Tolima Dove

At a Glance

  • Scientific Name: Leptotila conoveri
  • Population: 10,000-19,000
  • Trend:  Decreasing
  • Habitat: Humid subtropical forest and edges; agricultural areas with trees
Tolima Dove range map by ABC

Tolima Dove range map by ABC.

Unlike the widespread Mourning Dove, the shy, forest-loving Tolima Dove can only be found in a small part of one country — specifically, along the headwaters of the Río Magdalena, in the Andes Mountains of western Colombia. This plump, pale-eyed dove can be identified by its reddish-purple neck and breast, gray crown, and buff-colored belly. The bird gets its common name from the Tolima Department that lies west of the country's capital Bogotá. Its genus name Leptotila combines the Ancient Greek words leptos meaning "delicate" or "slender" with ptilon, which means "feather." This refers to the narrowed tenth primary flight feather that is a characteristic of all species in this genus.

The towering Andes, where this dove is found, is well-known for high levels of endemism — where isolated animal populations eventually evolve into separate species that occur in one small range and nowhere else. The Tolima Dove shares its limited range with another bird that probably evolved under similar circumstances.

Uncommon Neighbors

The Tolima Dove shares parts of its limited range in the mountains of Colombia with another uncommon, local species, the Yellow-headed Brushfinch. It is a close relative of Ecuador's Pale-headed Brushfinch but is not as scarce. ABC is working with in-country partners to conserve all three of these localized species.

A Unique Coo in Colombia's Andes

The Tolima Dove is found at altitudes between 4,000 and 8,000 feet on the eastern slope of Colombia's Central Andes and also on the western slope of the Eastern Andes, where it is more scarce.

This bird can often be detected by its distinctive vocalization, a slow-paced series of low, loud coos that sound roughly like: “Whoa-ooh!”

(Audio: Ross Gallardy, XC353936. Accessible at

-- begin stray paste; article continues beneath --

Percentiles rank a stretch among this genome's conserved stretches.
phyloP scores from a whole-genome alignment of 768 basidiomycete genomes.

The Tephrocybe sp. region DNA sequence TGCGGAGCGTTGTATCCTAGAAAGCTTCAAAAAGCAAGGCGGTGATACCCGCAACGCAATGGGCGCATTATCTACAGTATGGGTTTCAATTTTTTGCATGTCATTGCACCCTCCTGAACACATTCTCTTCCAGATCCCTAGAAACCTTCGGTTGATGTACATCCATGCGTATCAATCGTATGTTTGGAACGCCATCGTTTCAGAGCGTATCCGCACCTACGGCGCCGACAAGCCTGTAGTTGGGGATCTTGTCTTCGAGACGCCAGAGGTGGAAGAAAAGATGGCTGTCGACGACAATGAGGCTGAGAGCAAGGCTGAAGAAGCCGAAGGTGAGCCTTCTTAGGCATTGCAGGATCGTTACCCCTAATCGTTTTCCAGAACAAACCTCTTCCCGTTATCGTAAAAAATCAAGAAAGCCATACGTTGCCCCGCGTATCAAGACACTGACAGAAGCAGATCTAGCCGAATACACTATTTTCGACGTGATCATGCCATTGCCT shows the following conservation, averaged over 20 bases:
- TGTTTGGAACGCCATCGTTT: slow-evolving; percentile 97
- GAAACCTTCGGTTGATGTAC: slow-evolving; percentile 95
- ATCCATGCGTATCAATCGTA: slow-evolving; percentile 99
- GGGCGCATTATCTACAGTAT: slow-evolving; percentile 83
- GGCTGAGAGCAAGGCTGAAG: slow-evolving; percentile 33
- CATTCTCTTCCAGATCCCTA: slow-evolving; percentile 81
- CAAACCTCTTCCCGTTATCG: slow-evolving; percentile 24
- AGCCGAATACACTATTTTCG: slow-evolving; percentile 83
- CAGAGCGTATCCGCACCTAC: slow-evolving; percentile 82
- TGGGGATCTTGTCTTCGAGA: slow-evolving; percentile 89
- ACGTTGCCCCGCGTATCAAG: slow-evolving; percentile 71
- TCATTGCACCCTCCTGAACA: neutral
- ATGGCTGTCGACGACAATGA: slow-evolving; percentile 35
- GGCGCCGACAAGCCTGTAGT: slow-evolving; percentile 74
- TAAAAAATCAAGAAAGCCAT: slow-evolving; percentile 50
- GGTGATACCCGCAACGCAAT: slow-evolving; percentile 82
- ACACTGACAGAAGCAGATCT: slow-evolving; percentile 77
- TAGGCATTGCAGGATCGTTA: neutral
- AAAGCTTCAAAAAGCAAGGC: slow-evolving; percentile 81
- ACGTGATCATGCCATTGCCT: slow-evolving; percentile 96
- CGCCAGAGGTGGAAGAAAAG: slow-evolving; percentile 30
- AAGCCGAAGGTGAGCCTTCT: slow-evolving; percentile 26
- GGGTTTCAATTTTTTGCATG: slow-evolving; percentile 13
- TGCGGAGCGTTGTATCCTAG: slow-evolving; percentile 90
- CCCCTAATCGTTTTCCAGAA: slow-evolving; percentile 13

Forest Gardeners

The Tolima Dove forages on the ground, gleaning fallen seeds, fruit, and sometimes insects. Like the Channel-billed Toucan and the Critically Endangered Blue-billed Curassow, another Colombian endemic, the Tolima Dove acts as a seed disperser when it eats fruit and then excretes the seeds. In this way, these birds and many other species are "forest gardeners" that help maintain native vegetative cover. The Tolima Dove will occasionally feed on corn and beans in agricultural areas, which may have led to the species being labeled a pest and hunted in some areas.

This dove breeds from March through August, nesting within the dense cover of forests and forest borders. Nests are built on the ground or low in shrubs. Although the Tolima Dove is “technically” a forest species, it adapts well to agricultural landscapes, nesting in coffee bushes and feeding on seeds in disturbed areas. This uncommon species can also be observed in cacao groves, orchards, and croplands, as long as there are adjacent patches of forest or secondary vegetation. Unfortunately, part of the Tolima Dove's breeding season coincides with the time of the coffee harvest, so nests within coffee plantations are sometimes accidentally destroyed.

Tolima Dove nest by Ledis Arango

Tolima Dove nest by Ledis Arango

A Conservation Twofer

Habitat loss and degradation are the biggest threats to the Tolima Dove. The Colombian conservation organization SELVA estimates that no more than 2 percent of the dove's range is currently within existing protected areas.

ABC is working with SELVA to create a conservation strategy for the Tolima Dove that includes: incentivizing the adoption of diverse agroforestry practices; maintaining habitat corridors within the dove's range; educating local people about the species; and continuing to gather information on the bird's ecology in order to better conserve it.

ABC has also designated the Tolima Dove and Yellow-headed Brushfinch as "gap" species — birds that face habitat threats, but occur mainly outside protected areas. We are working with the community and local institutions to create private conservation areas for both species.

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